Read: What is Bitcoin Halving?
The ability of other cryptocurrencies to program their issuance rates at predefined values also presents an important experiment with value and money supply. Inflation or deflation rates can be set in stone, with no room for maneuvering around the rate or changing it as with central banking inflation rates. This allows people always to know what that value is and to know in advance what to expect, building systems and making financial decisions based on a concrete value.
Value Storage & Value Exchange
The dynamic of Bitcoin as a store of value begs the question of if it can function as a medium of exchange at the same time. Currencies used for a medium of exchange need to be stable, simply because interacting parties do not want to deal with the risk of price fluctuation in a transaction. Due to Bitcoin being highly volatile at this point, it is not a great medium for exchanging value for frequent, everyday purchases. The US Dollar is excellent at this, but the long-term cost is devaluation and poor value storage. The question becomes whether or not a currency is capable of functioning effectively as both a store of value and medium of exchange.
The complexities of central banking financial systems and carefully tailoring inflation rates to aggregate economic metrics realistically only allows for the dollar to function as one or the other. Even if the US Dollar’s long-term value were to stabilize from inflation and it still performed as a medium of exchange, how sustainable would such a model be? Bitcoin has an essential advantage that fiat currencies do not have when it comes to this, the technology of decentralization.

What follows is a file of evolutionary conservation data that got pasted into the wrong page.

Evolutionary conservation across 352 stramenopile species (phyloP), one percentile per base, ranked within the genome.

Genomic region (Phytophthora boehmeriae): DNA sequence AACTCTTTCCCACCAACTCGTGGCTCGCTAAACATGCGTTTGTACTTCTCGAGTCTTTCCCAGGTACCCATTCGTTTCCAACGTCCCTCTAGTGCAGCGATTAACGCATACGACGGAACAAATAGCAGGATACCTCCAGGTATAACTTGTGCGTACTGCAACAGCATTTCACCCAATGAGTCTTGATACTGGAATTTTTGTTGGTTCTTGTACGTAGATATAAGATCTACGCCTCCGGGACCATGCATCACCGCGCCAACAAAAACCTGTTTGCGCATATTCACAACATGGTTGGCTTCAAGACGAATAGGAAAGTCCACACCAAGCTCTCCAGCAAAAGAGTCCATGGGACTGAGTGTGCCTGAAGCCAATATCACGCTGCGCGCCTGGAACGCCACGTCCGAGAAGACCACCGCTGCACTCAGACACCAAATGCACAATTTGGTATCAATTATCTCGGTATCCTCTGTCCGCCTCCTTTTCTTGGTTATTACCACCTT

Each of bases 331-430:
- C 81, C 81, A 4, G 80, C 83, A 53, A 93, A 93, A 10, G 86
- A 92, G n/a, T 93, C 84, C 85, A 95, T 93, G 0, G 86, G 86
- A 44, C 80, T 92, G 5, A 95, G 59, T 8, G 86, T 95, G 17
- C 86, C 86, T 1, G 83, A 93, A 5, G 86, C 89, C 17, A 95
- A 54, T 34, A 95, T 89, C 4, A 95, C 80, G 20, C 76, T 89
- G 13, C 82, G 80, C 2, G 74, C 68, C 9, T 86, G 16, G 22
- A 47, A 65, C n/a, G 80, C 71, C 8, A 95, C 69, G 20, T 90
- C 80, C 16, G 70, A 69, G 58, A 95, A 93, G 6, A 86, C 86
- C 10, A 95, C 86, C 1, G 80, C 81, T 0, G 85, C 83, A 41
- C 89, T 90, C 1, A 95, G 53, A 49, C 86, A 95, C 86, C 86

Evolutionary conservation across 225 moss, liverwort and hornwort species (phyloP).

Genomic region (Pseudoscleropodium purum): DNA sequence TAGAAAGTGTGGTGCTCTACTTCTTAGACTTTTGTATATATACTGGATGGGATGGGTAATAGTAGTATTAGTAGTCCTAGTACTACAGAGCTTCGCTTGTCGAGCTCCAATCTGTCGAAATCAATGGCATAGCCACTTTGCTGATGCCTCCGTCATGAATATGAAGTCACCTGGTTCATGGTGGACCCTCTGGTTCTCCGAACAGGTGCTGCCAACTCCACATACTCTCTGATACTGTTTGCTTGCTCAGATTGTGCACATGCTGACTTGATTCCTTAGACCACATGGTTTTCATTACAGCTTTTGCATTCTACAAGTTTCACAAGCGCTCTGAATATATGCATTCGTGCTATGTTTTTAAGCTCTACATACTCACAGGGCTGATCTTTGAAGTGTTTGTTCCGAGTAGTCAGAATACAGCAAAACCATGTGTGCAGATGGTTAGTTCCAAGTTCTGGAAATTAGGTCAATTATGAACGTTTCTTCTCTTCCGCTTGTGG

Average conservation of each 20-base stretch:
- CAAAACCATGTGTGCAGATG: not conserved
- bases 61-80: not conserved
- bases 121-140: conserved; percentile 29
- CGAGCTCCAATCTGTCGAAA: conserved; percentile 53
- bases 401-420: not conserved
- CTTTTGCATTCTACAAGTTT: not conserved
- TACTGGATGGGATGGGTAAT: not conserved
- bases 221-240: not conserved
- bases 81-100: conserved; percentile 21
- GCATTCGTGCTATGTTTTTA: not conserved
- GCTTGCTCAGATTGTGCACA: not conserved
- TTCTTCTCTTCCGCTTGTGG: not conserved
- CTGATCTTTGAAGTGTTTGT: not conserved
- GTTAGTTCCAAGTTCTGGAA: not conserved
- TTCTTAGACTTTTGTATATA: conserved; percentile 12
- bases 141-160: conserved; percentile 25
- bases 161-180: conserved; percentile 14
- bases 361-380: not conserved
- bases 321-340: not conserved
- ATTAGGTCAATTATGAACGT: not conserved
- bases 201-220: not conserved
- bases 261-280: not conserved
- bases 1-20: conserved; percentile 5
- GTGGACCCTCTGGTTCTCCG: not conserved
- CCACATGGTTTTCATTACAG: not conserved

Bitcoin may not be a great medium of value exchange for small purchases, but the Lightning Networks stands to prove otherwise. Facilitating micropayments between parties with no intermediaries that would otherwise make the concept extremely difficult opens up the possibility of technology overcoming a major financial hurdle. Predicting what will happen if the Lightning Network becomes ubiquitous throughout the Bitcoin network is impossible, but it will answer some important questions.
Primarily, whether or not a currency can function as both a medium of exchange and long-term store of value. A feature that has long eluded national currencies and been stifled further by the complexities of tying a currency to both government institutions and banks. Bitcoin and cryptocurrencies exist outside of both, so perhaps they can offer a solution to a problem that has eluded economists for a long time.